Dr Nathalie Dehorter and her team study interneurons (the neurons controlling the excitation-inhibition balance in the central nervous system) during brain development and in disorders like autism, schizophrenia and Parkinson’s disease. Nathalie aims to identify early changes in neuronal activity and connectivity that give rise to impairment in the adult brain. She hopes that a better understanding of these processes may, one day, lead to new therapies tailored for a person’s age and gender.   

In this brief conversation, Nathalie explains:   

  • What mouse models of autism can teach us about the human condition 
  • How early brain changes may lead to autism  
  • The mechanisms common to autism and schizophrenia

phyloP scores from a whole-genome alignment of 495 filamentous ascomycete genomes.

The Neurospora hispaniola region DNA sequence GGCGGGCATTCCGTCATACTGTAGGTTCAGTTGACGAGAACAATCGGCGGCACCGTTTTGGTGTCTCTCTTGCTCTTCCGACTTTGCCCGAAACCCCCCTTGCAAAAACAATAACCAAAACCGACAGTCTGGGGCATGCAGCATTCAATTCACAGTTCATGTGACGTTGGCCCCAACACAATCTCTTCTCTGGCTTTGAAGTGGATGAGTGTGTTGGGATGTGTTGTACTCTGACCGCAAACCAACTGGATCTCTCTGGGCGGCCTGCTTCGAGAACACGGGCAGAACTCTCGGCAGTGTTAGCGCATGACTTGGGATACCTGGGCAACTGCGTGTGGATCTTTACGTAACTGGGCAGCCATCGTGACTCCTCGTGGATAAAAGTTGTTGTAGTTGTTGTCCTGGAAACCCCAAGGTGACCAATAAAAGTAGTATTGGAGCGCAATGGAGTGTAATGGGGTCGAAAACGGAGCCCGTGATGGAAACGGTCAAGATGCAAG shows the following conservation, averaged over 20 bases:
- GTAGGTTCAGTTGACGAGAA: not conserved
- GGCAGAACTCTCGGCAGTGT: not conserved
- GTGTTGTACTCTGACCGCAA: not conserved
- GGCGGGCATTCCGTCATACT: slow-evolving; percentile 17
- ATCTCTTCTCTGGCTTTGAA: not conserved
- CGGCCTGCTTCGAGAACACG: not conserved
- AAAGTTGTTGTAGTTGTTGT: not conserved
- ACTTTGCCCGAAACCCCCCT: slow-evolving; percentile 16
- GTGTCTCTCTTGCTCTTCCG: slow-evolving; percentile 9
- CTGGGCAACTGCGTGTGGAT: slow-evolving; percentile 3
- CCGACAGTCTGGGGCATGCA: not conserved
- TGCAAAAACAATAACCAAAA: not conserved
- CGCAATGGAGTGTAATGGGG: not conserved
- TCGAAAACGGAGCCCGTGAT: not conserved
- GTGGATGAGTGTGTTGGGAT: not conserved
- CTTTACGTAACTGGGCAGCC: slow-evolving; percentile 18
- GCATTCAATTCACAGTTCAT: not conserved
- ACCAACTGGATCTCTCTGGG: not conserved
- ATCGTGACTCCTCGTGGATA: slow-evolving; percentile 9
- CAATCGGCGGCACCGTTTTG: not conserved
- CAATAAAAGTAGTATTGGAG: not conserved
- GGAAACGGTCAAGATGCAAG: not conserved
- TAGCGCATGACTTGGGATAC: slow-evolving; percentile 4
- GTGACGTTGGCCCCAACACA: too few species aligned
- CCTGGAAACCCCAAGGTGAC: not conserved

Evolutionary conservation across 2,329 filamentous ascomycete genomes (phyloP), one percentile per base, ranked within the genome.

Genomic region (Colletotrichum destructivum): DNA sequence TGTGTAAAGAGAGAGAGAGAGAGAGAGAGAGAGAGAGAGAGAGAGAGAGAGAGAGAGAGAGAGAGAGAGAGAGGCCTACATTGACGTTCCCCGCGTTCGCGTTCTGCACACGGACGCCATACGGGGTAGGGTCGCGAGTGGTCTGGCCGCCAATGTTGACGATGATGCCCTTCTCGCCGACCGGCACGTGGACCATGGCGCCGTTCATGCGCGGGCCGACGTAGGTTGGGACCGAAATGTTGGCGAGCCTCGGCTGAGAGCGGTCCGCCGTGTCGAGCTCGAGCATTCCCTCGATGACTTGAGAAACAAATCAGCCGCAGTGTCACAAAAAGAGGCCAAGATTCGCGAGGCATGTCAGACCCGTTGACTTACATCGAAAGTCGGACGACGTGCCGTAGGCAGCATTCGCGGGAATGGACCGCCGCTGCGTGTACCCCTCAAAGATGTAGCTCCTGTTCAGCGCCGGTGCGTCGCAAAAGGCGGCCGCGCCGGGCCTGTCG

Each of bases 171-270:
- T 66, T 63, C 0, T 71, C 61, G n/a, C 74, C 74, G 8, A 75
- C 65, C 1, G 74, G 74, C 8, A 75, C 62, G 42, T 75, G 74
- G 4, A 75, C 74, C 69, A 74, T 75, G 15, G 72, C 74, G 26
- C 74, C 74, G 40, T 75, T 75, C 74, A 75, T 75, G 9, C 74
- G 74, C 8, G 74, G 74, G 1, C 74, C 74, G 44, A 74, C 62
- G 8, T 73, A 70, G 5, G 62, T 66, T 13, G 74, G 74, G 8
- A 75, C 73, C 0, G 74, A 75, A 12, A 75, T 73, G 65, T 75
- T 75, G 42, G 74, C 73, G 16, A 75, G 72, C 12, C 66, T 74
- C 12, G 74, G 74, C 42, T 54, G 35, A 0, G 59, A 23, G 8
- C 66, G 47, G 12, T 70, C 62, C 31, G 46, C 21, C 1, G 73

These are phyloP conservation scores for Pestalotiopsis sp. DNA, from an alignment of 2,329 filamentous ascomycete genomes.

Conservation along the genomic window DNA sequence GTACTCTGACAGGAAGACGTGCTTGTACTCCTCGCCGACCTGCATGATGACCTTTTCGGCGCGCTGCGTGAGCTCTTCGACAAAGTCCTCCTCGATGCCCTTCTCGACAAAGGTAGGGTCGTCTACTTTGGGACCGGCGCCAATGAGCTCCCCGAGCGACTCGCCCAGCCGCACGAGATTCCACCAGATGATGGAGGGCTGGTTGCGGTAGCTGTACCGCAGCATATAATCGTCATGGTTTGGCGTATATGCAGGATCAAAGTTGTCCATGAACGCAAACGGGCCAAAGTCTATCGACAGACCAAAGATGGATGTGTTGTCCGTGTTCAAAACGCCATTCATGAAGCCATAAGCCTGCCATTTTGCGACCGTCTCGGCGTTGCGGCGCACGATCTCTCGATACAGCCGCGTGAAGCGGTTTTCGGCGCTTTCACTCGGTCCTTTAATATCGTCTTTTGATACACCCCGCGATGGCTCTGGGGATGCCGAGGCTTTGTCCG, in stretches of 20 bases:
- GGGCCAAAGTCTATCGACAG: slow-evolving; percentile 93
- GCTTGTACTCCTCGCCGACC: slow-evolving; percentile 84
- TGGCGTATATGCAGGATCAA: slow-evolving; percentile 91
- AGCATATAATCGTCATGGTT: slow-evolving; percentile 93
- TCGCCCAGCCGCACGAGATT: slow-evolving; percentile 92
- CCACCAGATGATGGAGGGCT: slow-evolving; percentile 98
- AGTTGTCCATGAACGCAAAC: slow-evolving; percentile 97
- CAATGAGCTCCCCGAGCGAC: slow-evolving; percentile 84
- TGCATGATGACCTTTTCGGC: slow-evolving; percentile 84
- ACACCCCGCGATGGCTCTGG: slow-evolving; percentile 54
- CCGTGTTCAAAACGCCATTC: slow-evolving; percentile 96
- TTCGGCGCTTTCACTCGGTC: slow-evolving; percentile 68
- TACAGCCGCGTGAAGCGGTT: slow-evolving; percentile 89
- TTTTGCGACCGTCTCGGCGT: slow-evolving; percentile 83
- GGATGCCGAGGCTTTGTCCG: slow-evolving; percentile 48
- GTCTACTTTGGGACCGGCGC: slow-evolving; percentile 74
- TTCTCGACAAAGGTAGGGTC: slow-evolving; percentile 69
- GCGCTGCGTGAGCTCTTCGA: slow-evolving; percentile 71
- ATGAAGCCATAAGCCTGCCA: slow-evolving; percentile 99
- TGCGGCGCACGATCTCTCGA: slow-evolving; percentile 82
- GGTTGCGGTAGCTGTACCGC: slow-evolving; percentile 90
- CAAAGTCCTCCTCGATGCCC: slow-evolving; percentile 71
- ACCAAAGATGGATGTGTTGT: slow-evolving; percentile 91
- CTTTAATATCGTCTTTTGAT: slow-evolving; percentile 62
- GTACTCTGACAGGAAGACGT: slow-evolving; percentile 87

• When the team hopes to move into clinical trials  
  • Why she chose QBI as her research home 


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Related papers and resources  

Developmental deficits of MGE-derived interneurons in the Cntnap2 knockout mouse model of autism spectrum disorder 

Absence of CNTNAP2 leads to epilepsy, neuronal migration abnormalities and core autism-related deficits 

From Progenitors to Progeny: Shaping Striatal Circuit Development and Function 

Shifting Developmental Trajectories During Critical Periods of Brain Formation 

Tuning neural circuits by turning the interneuron knob 

Autism Queensland 

Simons Foundation Autism Research Institute 


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